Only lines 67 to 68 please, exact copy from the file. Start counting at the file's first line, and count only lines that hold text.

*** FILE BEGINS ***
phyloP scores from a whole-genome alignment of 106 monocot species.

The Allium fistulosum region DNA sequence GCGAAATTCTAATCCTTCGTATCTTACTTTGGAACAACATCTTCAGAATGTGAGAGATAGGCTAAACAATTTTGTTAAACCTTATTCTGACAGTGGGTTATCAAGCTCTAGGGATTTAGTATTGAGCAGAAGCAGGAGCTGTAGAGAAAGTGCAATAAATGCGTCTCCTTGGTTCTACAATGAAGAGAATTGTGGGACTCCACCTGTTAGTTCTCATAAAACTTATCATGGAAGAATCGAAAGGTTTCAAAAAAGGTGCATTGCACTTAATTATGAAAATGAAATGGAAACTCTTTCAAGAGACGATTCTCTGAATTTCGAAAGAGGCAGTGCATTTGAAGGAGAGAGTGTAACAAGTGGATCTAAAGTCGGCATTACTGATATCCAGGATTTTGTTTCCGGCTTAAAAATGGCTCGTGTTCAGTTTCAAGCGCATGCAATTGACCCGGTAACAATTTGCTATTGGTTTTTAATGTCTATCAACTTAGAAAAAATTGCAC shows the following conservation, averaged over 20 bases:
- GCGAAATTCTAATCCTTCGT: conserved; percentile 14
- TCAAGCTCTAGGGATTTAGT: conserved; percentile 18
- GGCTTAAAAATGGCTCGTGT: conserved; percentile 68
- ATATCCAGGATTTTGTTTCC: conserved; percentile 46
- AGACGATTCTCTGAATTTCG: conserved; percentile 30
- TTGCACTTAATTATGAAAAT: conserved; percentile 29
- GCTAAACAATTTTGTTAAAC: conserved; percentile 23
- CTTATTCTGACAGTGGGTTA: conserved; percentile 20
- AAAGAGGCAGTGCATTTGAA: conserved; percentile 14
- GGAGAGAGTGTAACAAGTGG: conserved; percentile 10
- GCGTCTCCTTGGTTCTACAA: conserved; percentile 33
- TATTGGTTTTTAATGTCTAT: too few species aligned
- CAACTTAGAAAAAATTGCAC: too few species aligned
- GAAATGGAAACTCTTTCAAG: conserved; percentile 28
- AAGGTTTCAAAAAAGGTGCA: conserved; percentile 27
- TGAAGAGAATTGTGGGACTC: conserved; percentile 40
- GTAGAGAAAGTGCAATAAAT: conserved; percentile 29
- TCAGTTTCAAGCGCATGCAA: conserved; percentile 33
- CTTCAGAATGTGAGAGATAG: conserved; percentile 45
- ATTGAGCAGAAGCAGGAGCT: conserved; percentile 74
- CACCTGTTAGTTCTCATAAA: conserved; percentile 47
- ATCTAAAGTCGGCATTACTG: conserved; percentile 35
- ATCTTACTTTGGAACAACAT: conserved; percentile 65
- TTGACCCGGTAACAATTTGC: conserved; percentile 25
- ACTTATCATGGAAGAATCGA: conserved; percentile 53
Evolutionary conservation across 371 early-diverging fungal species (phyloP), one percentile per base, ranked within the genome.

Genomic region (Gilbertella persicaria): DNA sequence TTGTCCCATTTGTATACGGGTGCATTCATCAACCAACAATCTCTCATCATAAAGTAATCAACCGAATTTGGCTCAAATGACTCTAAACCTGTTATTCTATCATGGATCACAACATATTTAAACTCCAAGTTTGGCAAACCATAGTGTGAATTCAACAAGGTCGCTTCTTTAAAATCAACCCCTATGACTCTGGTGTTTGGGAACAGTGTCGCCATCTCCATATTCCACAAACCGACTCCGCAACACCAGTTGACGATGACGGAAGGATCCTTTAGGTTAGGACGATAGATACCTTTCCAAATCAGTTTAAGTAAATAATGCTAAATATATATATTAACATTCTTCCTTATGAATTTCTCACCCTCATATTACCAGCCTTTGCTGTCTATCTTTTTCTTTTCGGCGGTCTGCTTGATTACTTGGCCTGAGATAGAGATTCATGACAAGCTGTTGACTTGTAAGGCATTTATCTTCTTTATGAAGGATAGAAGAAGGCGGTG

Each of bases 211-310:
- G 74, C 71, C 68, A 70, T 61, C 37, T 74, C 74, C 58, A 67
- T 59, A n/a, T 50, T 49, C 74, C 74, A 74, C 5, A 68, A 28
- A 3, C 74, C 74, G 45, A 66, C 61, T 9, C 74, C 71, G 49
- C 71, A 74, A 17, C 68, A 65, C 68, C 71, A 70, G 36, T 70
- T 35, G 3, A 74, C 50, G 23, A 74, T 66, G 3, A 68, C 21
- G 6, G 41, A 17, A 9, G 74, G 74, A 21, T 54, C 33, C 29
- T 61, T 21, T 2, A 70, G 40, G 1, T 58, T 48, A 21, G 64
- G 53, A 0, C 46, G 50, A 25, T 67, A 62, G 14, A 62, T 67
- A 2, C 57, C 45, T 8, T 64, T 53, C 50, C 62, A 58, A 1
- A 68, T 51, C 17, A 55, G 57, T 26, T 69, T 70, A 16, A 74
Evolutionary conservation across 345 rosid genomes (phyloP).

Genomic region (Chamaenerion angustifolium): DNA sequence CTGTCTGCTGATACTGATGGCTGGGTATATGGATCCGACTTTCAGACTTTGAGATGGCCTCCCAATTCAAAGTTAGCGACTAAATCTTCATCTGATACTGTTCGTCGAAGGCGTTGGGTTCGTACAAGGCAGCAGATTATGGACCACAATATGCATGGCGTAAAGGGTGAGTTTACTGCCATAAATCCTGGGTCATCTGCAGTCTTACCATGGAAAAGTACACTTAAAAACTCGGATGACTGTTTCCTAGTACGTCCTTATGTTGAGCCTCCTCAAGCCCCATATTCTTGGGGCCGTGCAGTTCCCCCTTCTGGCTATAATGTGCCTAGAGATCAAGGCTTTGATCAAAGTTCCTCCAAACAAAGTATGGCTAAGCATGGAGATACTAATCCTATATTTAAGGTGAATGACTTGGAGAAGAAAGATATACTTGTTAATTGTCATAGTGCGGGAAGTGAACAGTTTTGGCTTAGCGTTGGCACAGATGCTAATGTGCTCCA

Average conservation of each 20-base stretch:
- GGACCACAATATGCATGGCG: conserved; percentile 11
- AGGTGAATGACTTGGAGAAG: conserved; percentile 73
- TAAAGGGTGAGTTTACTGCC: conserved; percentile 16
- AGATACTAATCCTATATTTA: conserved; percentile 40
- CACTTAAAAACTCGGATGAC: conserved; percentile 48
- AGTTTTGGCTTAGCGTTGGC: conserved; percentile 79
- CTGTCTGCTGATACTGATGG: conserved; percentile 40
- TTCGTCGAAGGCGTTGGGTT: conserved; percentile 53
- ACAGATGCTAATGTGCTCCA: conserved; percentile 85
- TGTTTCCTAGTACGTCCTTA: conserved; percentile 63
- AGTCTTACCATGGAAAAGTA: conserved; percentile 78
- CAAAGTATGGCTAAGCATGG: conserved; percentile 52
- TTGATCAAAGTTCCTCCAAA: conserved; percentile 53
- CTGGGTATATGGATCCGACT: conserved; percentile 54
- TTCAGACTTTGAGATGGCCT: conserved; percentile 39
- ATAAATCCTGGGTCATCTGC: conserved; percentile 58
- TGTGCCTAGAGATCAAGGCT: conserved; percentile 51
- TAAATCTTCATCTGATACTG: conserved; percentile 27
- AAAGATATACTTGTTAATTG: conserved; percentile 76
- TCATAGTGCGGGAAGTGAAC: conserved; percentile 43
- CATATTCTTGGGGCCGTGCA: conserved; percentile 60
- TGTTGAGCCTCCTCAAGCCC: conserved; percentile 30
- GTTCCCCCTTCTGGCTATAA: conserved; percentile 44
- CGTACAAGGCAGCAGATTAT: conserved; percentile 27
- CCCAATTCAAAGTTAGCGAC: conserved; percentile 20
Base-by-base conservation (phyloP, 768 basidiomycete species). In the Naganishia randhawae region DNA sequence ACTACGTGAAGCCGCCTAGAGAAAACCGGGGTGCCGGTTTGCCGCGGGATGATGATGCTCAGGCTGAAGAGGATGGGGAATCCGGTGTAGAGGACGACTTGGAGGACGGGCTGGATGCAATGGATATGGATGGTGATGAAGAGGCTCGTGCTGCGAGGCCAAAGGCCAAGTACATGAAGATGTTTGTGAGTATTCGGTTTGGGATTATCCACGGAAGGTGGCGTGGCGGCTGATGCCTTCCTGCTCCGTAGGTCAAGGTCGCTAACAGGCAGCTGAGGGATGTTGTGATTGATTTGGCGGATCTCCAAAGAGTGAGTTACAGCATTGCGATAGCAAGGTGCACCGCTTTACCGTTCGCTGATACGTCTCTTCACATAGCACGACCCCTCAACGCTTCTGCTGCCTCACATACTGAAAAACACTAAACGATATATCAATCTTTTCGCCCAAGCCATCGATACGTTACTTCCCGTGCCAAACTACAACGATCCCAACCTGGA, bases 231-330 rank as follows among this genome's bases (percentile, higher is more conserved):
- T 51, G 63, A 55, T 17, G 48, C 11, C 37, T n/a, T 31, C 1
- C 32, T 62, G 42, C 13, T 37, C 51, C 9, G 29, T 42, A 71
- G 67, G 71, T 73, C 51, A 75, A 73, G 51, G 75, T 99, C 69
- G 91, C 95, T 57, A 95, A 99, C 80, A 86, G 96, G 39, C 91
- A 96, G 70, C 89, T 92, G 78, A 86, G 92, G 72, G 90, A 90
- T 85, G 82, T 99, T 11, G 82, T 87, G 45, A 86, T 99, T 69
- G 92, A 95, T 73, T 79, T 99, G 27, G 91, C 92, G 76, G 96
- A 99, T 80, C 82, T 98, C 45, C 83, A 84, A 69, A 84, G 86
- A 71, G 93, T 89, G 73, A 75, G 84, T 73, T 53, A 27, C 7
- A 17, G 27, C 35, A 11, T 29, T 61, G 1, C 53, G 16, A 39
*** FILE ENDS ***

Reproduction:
- CGTACAAGGCAGCAGATTAT: conserved; percentile 27
- CCCAATTCAAAGTTAGCGAC: conserved; percentile 20